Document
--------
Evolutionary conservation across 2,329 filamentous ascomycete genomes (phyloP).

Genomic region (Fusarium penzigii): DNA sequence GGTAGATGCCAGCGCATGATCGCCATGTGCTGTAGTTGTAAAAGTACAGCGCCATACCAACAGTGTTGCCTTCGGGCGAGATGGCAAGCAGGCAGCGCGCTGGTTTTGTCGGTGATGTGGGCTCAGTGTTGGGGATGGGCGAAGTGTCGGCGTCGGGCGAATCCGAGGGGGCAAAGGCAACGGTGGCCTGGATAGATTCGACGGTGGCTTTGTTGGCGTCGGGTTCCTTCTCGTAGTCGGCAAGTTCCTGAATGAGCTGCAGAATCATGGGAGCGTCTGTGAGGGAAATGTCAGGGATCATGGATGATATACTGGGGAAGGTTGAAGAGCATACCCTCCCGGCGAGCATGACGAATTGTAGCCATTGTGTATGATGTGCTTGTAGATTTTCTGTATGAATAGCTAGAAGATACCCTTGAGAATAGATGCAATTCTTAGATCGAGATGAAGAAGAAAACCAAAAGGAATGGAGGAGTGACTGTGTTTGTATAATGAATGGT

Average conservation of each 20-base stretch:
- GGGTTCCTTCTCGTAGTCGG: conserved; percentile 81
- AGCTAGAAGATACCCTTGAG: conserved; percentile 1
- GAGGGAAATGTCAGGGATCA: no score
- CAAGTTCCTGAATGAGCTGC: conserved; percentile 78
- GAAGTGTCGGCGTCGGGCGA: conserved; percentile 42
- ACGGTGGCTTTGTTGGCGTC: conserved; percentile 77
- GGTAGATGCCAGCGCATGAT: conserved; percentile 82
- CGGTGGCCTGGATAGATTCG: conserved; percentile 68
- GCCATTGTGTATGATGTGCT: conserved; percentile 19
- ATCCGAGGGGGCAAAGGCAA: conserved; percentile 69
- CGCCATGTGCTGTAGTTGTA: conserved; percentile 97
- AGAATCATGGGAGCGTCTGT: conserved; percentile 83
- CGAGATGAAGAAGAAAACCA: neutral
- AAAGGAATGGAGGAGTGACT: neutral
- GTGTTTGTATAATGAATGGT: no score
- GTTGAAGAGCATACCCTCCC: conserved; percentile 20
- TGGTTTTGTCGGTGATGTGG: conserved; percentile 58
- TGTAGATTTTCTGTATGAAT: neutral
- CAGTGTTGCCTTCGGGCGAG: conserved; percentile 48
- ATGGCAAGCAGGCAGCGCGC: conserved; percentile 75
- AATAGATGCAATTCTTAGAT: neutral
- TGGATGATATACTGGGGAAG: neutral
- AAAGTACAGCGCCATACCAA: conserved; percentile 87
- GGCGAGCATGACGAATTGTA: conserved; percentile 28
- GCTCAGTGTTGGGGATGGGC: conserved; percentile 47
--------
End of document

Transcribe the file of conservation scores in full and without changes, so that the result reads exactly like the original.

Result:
Evolutionary conservation across 2,329 filamentous ascomycete genomes (phyloP).

Genomic region (Fusarium penzigii): DNA sequence GGTAGATGCCAGCGCATGATCGCCATGTGCTGTAGTTGTAAAAGTACAGCGCCATACCAACAGTGTTGCCTTCGGGCGAGATGGCAAGCAGGCAGCGCGCTGGTTTTGTCGGTGATGTGGGCTCAGTGTTGGGGATGGGCGAAGTGTCGGCGTCGGGCGAATCCGAGGGGGCAAAGGCAACGGTGGCCTGGATAGATTCGACGGTGGCTTTGTTGGCGTCGGGTTCCTTCTCGTAGTCGGCAAGTTCCTGAATGAGCTGCAGAATCATGGGAGCGTCTGTGAGGGAAATGTCAGGGATCATGGATGATATACTGGGGAAGGTTGAAGAGCATACCCTCCCGGCGAGCATGACGAATTGTAGCCATTGTGTATGATGTGCTTGTAGATTTTCTGTATGAATAGCTAGAAGATACCCTTGAGAATAGATGCAATTCTTAGATCGAGATGAAGAAGAAAACCAAAAGGAATGGAGGAGTGACTGTGTTTGTATAATGAATGGT

Average conservation of each 20-base stretch:
- GGGTTCCTTCTCGTAGTCGG: conserved; percentile 81
- AGCTAGAAGATACCCTTGAG: conserved; percentile 1
- GAGGGAAATGTCAGGGATCA: no score
- CAAGTTCCTGAATGAGCTGC: conserved; percentile 78
- GAAGTGTCGGCGTCGGGCGA: conserved; percentile 42
- ACGGTGGCTTTGTTGGCGTC: conserved; percentile 77
- GGTAGATGCCAGCGCATGAT: conserved; percentile 82
- CGGTGGCCTGGATAGATTCG: conserved; percentile 68
- GCCATTGTGTATGATGTGCT: conserved; percentile 19
- ATCCGAGGGGGCAAAGGCAA: conserved; percentile 69
- CGCCATGTGCTGTAGTTGTA: conserved; percentile 97
- AGAATCATGGGAGCGTCTGT: conserved; percentile 83
- CGAGATGAAGAAGAAAACCA: neutral
- AAAGGAATGGAGGAGTGACT: neutral
- GTGTTTGTATAATGAATGGT: no score
- GTTGAAGAGCATACCCTCCC: conserved; percentile 20
- TGGTTTTGTCGGTGATGTGG: conserved; percentile 58
- TGTAGATTTTCTGTATGAAT: neutral
- CAGTGTTGCCTTCGGGCGAG: conserved; percentile 48
- ATGGCAAGCAGGCAGCGCGC: conserved; percentile 75
- AATAGATGCAATTCTTAGAT: neutral
- TGGATGATATACTGGGGAAG: neutral
- AAAGTACAGCGCCATACCAA: conserved; percentile 87
- GGCGAGCATGACGAATTGTA: conserved; percentile 28
- GCTCAGTGTTGGGGATGGGC: conserved; percentile 47